T R Raghunandan, IAS, Joint Secretary (PR), Ministry of Panchayat Raj, Government of India shared his comments before the session began. Raghunandan professed that until and unless smart community action takes place, the policies are not going to succeed. He stated that the market for information lies in local participative planning leading to district planning. He also said that database can make a quantum leap with IT. Ponniah posited a high potential for dynamic information like current market situation, information on school, colleges and health among farmers than static information.

Subbiah stressed on participatory development, a local need-based village model, and checks against time lag and lack of information and program sharing across sectors. He espoused for benchmarking goods and services, as validated by the users. Ashok Kumar Singh spoke about successful ICT interventions in the Idukki District of Kerala and suggested means by which ICT can further improve life in villages. He argued for ICT enabled redressal cells, listing and positioning of cases in courts, legal assistance, and access to decision makers whereby one can find audience through video conferencing. Tyagi spoke of Common Service Centres (that seek to deliver government and private services to rural India through ICTs) as a movement empowering people to demand services from the State.

The panelists for the session were S I Ahson, Professor and Pro Vice-Chancellor, Patna University; MV Ramana, CIO, Directorate of Medical Education, Government of Andhra Pradesh; Satyanarayana Sangita, Institute for Social and Economic Change, Bangalore; Vijay Kumar, District Magistrate, Sitamarhi District, Bihar; CS Sundaresan, Institute of Rural Management, KIIT, Bhubaneshwar; Sreekumar, Director, Akshaya Project, Government of Kerala; Bhushan Ambadkar, Director, VANARAI, Pune; and Jayalakshmi Chittoor, Programme Coordinator, CSDMS. Ahson advocated village level training programmes on ICT application. He emphasised on connectivity and content (developed in local languages particularly), especially speech-based content, as most crucial.

Sangita spoke of the digital divide in the country that needs to be addressed. He opined that lack of communication among the departments should be removed and participatory democracy through the Internet should be promoted. He stated that when villagers are empowered with information, the transactional costs could be brought down. Jayalakshmi suggested that while designing policy, it is best to keep in mind that redundancy could seep into both software and hardware. She commented that text-to-speech is the most critical input and that data should not be locked into copyright and rendered unavailable to the public because it is public data. Vijay Kumar suggested that as far as ICTs are concerned, agricultural content should be created with the help of the farmers. The chair, P N Bhat, concluded the session with the observation that validation of information is critical and so is content development. Bhat also suggested roping in private enterprises for effective data availability to the villagers.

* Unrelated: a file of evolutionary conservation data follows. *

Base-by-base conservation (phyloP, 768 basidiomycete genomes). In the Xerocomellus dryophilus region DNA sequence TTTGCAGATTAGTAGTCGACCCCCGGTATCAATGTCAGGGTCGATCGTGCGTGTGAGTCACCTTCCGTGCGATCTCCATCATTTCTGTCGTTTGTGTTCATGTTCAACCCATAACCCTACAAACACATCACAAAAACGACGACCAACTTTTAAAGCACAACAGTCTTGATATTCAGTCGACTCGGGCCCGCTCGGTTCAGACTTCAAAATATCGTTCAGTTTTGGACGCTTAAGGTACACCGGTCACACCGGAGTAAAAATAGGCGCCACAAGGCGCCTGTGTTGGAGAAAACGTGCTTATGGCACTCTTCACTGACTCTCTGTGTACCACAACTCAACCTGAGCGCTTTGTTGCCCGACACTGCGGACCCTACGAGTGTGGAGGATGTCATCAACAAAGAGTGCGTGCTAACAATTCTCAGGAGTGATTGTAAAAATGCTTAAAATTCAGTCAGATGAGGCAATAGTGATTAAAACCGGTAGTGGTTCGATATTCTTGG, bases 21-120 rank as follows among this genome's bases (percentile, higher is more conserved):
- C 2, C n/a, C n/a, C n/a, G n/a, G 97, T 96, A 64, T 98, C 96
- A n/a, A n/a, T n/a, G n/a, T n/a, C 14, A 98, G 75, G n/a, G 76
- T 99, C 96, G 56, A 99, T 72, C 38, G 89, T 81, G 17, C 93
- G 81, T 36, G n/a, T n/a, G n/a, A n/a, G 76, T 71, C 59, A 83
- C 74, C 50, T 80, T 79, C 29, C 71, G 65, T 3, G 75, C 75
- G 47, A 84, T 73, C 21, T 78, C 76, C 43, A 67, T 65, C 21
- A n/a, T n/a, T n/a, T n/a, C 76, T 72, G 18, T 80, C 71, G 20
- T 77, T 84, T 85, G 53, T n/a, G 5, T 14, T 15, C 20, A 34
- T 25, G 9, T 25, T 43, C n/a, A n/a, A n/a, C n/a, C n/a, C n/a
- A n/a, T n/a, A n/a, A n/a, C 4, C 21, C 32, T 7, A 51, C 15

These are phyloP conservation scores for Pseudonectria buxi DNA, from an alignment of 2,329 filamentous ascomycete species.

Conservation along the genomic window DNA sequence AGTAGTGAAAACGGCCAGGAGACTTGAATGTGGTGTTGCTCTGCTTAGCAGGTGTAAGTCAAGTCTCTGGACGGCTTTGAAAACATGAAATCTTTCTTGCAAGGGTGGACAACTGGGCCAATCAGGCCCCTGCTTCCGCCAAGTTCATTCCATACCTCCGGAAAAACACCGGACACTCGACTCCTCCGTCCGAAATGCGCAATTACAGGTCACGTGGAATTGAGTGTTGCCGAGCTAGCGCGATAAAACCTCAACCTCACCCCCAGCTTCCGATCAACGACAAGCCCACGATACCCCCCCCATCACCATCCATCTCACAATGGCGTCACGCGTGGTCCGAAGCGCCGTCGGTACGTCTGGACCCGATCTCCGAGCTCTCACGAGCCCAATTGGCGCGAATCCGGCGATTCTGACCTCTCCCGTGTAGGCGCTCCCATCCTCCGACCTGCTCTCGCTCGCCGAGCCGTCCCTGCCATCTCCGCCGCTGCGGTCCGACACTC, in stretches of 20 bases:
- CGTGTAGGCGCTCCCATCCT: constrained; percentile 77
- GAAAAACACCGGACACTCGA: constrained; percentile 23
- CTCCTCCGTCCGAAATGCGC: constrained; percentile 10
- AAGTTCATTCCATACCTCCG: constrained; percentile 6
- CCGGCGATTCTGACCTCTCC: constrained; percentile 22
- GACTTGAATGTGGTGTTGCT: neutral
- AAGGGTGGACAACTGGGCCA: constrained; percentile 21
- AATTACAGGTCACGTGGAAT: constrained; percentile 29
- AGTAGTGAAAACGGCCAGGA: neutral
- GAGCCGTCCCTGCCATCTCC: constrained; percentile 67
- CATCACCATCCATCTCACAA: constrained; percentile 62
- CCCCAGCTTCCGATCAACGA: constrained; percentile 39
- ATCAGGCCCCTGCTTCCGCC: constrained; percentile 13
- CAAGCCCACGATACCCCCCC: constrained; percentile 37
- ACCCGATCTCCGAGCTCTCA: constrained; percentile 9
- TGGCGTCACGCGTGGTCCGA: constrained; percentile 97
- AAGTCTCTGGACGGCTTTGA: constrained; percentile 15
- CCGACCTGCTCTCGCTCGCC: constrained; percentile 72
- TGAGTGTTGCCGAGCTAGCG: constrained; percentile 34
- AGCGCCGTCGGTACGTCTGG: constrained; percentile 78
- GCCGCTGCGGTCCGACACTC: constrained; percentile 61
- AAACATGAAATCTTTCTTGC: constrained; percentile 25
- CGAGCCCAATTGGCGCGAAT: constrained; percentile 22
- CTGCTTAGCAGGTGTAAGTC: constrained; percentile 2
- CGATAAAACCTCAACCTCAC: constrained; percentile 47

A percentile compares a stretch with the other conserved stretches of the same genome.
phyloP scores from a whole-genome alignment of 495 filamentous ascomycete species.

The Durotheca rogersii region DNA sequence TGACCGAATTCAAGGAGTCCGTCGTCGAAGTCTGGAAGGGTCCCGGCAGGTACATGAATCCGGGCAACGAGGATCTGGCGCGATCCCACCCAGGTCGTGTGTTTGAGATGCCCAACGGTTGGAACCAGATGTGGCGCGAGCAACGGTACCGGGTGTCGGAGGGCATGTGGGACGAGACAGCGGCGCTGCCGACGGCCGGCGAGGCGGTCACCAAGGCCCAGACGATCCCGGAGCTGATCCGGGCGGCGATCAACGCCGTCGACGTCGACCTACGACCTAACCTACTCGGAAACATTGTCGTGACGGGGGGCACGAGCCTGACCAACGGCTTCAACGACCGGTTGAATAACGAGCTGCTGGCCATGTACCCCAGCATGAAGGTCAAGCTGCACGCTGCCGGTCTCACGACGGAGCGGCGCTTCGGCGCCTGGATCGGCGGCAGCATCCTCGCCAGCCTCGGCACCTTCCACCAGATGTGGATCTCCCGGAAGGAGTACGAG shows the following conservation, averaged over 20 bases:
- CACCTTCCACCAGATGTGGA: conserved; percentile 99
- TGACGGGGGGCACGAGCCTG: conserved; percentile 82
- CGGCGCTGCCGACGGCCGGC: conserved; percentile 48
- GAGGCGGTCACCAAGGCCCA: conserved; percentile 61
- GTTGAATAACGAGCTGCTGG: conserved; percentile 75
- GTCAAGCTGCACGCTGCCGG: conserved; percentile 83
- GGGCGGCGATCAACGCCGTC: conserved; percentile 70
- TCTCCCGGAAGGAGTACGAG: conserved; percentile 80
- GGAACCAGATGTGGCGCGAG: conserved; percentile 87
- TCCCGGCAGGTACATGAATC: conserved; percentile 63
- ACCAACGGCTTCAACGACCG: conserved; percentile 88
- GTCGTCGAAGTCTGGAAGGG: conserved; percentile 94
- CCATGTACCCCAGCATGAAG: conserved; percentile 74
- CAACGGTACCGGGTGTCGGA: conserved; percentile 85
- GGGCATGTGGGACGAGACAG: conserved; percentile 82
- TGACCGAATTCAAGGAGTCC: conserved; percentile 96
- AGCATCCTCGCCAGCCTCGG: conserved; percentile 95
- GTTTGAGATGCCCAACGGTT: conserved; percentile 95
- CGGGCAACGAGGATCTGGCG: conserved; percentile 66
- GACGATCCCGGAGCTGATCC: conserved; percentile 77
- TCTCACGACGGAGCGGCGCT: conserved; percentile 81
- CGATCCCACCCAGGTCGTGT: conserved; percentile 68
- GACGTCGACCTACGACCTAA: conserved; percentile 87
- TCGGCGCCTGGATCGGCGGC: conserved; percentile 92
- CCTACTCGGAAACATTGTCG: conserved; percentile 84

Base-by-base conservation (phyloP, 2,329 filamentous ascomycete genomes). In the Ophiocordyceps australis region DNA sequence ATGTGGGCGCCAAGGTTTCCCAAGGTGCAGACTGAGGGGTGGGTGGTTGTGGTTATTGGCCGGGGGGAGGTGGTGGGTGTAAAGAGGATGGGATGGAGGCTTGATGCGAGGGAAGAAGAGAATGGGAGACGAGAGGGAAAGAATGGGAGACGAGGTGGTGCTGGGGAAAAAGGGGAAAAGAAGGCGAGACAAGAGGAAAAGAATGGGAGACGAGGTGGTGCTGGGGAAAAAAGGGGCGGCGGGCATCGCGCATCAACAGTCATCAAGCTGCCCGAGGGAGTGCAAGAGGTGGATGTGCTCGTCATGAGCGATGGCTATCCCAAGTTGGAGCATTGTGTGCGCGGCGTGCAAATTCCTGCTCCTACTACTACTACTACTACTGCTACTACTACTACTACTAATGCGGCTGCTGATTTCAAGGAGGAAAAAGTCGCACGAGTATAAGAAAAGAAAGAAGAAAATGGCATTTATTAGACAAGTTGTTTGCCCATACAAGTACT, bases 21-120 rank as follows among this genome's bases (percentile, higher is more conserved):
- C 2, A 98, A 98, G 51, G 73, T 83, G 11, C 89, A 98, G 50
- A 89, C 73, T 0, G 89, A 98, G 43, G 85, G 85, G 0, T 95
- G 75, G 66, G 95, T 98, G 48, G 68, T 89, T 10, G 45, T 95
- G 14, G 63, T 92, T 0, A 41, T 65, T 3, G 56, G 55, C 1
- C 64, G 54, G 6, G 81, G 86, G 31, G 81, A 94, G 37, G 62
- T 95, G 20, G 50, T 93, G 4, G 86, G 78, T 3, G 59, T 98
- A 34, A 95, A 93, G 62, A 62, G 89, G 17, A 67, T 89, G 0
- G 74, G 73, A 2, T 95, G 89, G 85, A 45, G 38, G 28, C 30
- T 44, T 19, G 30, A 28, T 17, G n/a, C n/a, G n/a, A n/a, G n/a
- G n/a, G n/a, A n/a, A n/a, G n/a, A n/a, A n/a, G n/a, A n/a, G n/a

Building smart islands

The final session was on ‘Envisaging a system that leverages ICT tools and technologies for better delivery of services to the diverse set of population in the Island, organisations and processes by adopting best practices and standards’. It exclusively discussed ICT intervention methods and beneficiaries in the islands. The session was chaired by B V Selvaraj, IAS, Administrator, UT Administration of Lakshadweep, who participated through video-conferencing. He put forward the technological advances made in the island vis-a-vis complete digitisation of employment services, e-Ticketing, digitisation of medical services and  various other services like bill payment, registration and lodging of complaints by the electricity department. The lead speakers were R C Srivastava, Director, Central Agricultural Research Institute (CARI), ICAR, Port Blair and Rohit Magotra, Chief Operating Officer, Community Enterprise Forum International. Both focused on ICT enabled delivery of knowledge services in the islands of Lakshadweep and Andaman and Nicobar Islands. The session concluded with a note that highlighted the needs and demands of Smart Islands.


The seminar saw debates and arguments on the fact that mere provision of technology is not sufficient. The knowledge to use its applications is really the key. These applications can be more effective if developed in the local languages or in the text-to-speech format. And most importantly, the village or island community must evolve the demands and sustenance for development from within, which could be assisted by ICTs.

 Juanita Kakoty,